And finally kids learn about fingerprints and investigate the patterns of their own fingerprints.


It is my dream to expand the program to include longer sessions and to have kids come back week after week. That way they could really explore in more depth the topics they are interested in, and develop important skills; particularly, the skills used to gather information about the world, the skills needed to make sense of the information they gather, and then the critical thinking skills to apply information in new situations and in solving problems.



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The assorted catch-up post: Facebook, UNESCO, and Eid al Adha

I’m back to regularly posting on my blog, especially now that I have disabled my Facebook profile for good. I’ve checked Facebook every day for nine years since I created an account as a college freshman at the University of Washington, and it is really time that this habit dies.

(But I am possibly replacing one internet addiction with another: follow me on Twitter at @mcadams_l!)

Since my last post, I have been continuing work with the UNESCO Amman office. I am very lucky that my boss, Claude, has been giving me progressively more responsibility, and this past month I have organized an official donation ceremony, drafted up a contract, processed more than my fair share of payment requests, waded through current project budgets, and what I’m most proud of: writing up a concept note and then a project proposal for a scholarship program for Syrian refugee and vulnerable Jordanian undergraduate students. Whether or not the project will actually be approved and go through is quite uncertain at this point; however, it was an excellent learning experience and a lot of fun to be creative and design my own program. I even got to meet with the Jordanian Minister of Higher Education in the process. I’ve been collecting information from 5 or 6 prospective Syrian scholarship recipients every day at the front door (it has all been due to word-of-mouth) so  I hope I can soon post good news announcing that the project will move forward.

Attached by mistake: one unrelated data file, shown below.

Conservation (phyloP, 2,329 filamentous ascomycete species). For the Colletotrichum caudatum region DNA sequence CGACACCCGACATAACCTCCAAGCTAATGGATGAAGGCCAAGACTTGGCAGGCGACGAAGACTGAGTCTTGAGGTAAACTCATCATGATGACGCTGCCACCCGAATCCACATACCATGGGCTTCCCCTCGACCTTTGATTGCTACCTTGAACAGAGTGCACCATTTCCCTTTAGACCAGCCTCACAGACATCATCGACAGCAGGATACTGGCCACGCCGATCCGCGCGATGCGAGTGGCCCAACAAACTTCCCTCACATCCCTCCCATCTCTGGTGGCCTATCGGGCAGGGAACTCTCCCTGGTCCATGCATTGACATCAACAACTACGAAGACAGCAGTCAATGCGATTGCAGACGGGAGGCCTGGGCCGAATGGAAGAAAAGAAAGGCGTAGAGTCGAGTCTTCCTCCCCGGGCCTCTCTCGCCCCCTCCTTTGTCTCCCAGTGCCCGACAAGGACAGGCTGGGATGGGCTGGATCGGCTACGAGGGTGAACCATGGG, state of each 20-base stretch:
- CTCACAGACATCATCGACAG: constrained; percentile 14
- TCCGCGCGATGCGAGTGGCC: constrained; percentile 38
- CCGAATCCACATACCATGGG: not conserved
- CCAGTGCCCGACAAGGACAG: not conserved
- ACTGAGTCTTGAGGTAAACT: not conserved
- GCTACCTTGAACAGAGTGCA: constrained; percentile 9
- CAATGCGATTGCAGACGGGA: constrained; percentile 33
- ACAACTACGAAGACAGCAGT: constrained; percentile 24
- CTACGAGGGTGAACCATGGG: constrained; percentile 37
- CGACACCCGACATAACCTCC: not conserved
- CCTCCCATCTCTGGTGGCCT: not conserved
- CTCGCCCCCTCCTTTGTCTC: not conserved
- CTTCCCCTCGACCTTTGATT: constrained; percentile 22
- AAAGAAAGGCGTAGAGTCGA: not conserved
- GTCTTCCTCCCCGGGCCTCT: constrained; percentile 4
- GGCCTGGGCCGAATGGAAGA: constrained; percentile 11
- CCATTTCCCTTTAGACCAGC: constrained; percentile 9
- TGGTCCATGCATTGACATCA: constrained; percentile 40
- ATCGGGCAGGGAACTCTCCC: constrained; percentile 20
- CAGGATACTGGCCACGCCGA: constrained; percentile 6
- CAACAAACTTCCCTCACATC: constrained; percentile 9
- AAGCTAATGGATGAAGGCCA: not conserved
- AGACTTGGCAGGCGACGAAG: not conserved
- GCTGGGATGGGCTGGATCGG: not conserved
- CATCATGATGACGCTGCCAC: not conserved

The internship at UNESCO also allows for a lot of flexibility in my work: just this week I tagged along with project managers from Questscope to observe more Non-formal education centers, this time in Ghor al Safi, a town in the Jordan Valley, Umm Sayhoun, a village neighboring Petra, and around Amman. Each center is quite unique, with their own strengths and areas for improvement, which I’ve been able to understand somewhat more after speaking with facilitators, students, and administrators.

I’ve also been designing hands-on science days for Syrian refugee kids in Amman with my friend Hamza’s organization, the Scientific Cultural Society. Every Saturday morning we host 25 – 30 kids and have fun with science.

Kids are challenged to build "earthquake"-proof marshmallow towers.

At this station, kids are challenged to build “earthquake”-proof marshmallow towers.

Next week is the Islamic holiday of sacrifice, the Eid al Kebir, or Eid al Adha. I really enjoyed celebrating this holiday in Morocco in 2010. You can read about how the Eid is celebrated there from two past blog posts. (We sacrificed a calf!) I asked Hamza how his family planned to celebrate Eid: were they going to buy a sheep and, as the oldest male in the household, was he going to be the one responsible for actually doing the sacrifice? He laughed in my face: his family will buy meat from the butcher, he’ll receive envelopes of cash from his grandparents, and he’ll visit family. Hamza’s family may not be sacrificing an animal themselves, but there are pens of sheep all throughout the outskirts of the city waiting to be taken home, so somebody in this city is doing some sacrificing.

This year I’ll get to celebrate with my sister. She gets some time off molding minds in Kuwait and will be coming to Amman for a week, so I’ll show her around the city, we’ll float in the Dead Sea, and perhaps road trip it down to Petra. I can’t wait to have her here.


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Ramadan Iftaars in Jordan